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Mild to Moderate Cognitive Impairment Does Not Affect the Ability to Self-Report Important Symptoms in Patients With Cancer: A Prospective Longitudinal Multinational Study (EPCCS)

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@article{1dd69b52444c43a59ddbfb16135b09cb,
title = "Mild to Moderate Cognitive Impairment Does Not Affect the Ability to Self-Report Important Symptoms in Patients With Cancer: A Prospective Longitudinal Multinational Study (EPCCS)",
abstract = "CONTEXT: Patients with advanced cancer commonly suffer from both distressing symptoms and cognitive impairment, but the effect of cognitive impairment on the reliability and validity of symptom self-report is unknown.OBJECTIVES: To evaluate the reliability and validity of symptom self-report in cancer outpatients with and without mild to moderate cognitive impairment.METHODS: This was an analysis of the longitudinal European Palliative Care Cancer Symptom study of adults with incurable cancer in specialized palliative care (30 centers across 12 countries). Patients who could not comply with the study because of severe cognitive impairment were excluded. Cognitive status on the Mini-Mental State Examination short version and nine symptoms (pain, tiredness, drowsiness, nausea, appetite, breathlessness, depression, anxiety, and well-being) using the revised Edmonton Symptom Assessment System were self-reported at baseline and one-month follow-up. Reliability was analyzed using intraclass correlation coefficients and validity using regression of each symptom with health-related quality of life (HrQoL) measured with European Organization for Research and Treatment of Cancer Quality of Life Questionnaire Core 15 for Palliative Care.RESULTS: A total of 1047 patients were included: mean age of 62.9 years; 54.4% women; main cancer types were of digestive organs (26.6%), breast (21.6%), and lungs (21.2%). Cognitive impairment was present in 181 (17.3%) at baseline and associated with worse self-reported tiredness, drowsiness, appetite, and depression. Reliability (intraclass correlation coefficient) and validity (associations with HrQoL) were similar between people with/without cognitive impairment across the nine symptoms, except breathlessness, which showed a weaker relation to HrQoL in patients with cognitive impairment. Findings were robust in sensitivity analyses and after controlling for potential confounders.CONCLUSION: In advanced cancer, self-report of nine major symptoms was reliable and valid also in people with mild-to-moderate cognitive impairment.TRIAL REGISTRATION: ClinicalTrials.gov database (NCT01362816).",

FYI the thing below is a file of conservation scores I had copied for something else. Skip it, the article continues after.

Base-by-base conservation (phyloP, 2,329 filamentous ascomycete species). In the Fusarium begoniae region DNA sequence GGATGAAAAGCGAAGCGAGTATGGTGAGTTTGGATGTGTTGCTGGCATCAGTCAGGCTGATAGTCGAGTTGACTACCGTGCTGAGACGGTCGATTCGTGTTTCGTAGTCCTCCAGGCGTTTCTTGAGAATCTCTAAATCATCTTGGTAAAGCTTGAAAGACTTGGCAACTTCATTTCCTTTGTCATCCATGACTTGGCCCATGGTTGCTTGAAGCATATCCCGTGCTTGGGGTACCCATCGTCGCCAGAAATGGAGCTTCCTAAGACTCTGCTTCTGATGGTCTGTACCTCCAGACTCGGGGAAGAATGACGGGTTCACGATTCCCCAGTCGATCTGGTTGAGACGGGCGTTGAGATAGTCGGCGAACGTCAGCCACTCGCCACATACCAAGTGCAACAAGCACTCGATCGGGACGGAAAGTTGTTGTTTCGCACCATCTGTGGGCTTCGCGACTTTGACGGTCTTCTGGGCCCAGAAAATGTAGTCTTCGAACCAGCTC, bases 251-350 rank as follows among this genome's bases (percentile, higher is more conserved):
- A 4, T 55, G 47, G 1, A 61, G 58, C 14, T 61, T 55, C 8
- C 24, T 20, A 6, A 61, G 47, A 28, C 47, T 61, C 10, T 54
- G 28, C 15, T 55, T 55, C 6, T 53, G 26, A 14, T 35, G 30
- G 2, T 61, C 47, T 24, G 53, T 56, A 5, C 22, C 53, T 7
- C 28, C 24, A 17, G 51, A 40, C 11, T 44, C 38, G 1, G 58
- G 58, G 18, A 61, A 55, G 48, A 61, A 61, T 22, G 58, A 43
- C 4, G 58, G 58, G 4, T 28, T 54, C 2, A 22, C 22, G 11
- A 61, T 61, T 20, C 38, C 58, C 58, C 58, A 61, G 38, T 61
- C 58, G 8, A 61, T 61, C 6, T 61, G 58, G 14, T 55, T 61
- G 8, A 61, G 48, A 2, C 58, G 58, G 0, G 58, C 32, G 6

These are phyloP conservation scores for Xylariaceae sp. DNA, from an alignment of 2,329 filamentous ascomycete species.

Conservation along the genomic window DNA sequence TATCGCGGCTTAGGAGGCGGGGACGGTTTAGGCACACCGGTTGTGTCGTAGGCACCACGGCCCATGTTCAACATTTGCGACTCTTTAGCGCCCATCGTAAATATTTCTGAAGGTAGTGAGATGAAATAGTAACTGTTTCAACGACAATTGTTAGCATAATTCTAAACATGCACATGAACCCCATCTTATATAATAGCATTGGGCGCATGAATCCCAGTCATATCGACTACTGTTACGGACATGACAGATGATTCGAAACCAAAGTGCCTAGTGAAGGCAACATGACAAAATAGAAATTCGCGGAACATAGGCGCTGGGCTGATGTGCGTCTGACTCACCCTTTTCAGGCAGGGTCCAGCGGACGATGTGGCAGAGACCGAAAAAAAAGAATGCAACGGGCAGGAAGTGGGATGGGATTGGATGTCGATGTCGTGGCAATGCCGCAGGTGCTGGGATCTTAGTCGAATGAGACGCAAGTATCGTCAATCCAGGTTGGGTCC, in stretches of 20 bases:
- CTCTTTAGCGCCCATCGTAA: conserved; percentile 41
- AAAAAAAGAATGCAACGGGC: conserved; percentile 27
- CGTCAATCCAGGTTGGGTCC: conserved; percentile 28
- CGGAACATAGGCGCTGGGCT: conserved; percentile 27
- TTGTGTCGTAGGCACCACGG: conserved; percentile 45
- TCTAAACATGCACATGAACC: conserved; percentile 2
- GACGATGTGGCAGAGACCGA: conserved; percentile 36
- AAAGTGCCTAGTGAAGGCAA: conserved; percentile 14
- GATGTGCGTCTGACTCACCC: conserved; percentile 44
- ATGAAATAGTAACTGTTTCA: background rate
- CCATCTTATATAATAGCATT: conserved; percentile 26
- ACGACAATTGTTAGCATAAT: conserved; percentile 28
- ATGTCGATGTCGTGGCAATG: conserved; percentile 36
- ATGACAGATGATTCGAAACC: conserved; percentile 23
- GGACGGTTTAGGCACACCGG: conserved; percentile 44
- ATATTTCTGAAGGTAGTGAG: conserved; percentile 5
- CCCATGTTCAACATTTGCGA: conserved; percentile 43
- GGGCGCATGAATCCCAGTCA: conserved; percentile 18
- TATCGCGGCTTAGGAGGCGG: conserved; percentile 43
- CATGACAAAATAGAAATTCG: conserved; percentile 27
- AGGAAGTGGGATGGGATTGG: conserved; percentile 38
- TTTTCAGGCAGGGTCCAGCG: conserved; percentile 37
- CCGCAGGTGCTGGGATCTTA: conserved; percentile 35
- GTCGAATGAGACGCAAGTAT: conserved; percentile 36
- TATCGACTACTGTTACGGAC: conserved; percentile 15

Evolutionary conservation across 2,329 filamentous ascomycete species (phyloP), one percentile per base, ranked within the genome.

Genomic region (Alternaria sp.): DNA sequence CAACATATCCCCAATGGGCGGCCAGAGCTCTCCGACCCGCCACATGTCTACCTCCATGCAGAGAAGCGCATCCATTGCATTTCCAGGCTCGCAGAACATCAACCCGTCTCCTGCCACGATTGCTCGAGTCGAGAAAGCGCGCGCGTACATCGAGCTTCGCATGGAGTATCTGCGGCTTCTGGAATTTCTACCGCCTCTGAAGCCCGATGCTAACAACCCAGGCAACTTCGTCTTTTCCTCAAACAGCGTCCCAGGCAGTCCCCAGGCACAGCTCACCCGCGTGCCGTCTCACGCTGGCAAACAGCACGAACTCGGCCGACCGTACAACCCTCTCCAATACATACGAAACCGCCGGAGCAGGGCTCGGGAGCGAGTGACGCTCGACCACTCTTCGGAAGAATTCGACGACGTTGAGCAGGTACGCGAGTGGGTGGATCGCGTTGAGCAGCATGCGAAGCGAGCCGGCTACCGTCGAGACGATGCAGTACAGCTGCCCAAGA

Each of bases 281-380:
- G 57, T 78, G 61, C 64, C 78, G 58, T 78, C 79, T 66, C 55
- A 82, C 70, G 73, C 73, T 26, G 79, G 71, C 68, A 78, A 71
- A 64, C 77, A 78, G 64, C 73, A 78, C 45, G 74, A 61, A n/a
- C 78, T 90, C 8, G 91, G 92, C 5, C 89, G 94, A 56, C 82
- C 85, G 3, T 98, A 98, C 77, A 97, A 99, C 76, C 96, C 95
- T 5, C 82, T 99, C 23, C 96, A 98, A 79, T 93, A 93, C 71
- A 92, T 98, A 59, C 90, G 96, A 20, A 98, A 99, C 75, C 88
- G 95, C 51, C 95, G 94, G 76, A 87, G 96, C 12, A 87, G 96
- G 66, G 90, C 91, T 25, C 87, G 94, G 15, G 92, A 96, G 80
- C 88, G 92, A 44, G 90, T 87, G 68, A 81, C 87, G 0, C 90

keywords = "Dyspnea, cognitive impairment, patient-reported outcomes, reliability, validity",
author = "Ekstr{\"o}m, {Magnus P} and Sebastian Palmqvist and Currow, {David C} and Per Sj{\o}gren and Kurita, {Geana P} and Gunnhild Jakobsen and Stein Kaasa and Marianne Hjermstad",
note = "Copyright {\textcopyright} 2020 The Authors. Published by Elsevier Inc. All rights reserved.",
year = "2020",
month = aug,
doi = "10.1016/j.jpainsymman.2020.03.007",
language = "English",
volume = "60",
pages = "346--354.e2",
journal = "Journal of Pain and Symptom Management",
issn = "0885-3924",
publisher = "Elsevier Inc",
number = "2",

}

RIS

TY - JOUR

T1 - Mild to Moderate Cognitive Impairment Does Not Affect the Ability to Self-Report Important Symptoms in Patients With Cancer

T2 - A Prospective Longitudinal Multinational Study (EPCCS)

AU - Ekström, Magnus P

AU - Palmqvist, Sebastian

AU - Currow, David C

AU - Sjøgren, Per

AU - Kurita, Geana P

AU - Jakobsen, Gunnhild

AU - Kaasa, Stein

AU - Hjermstad, Marianne

N1 - Copyright © 2020 The Authors. Published by Elsevier Inc. All rights reserved.

PY - 2020/8

Y1 - 2020/8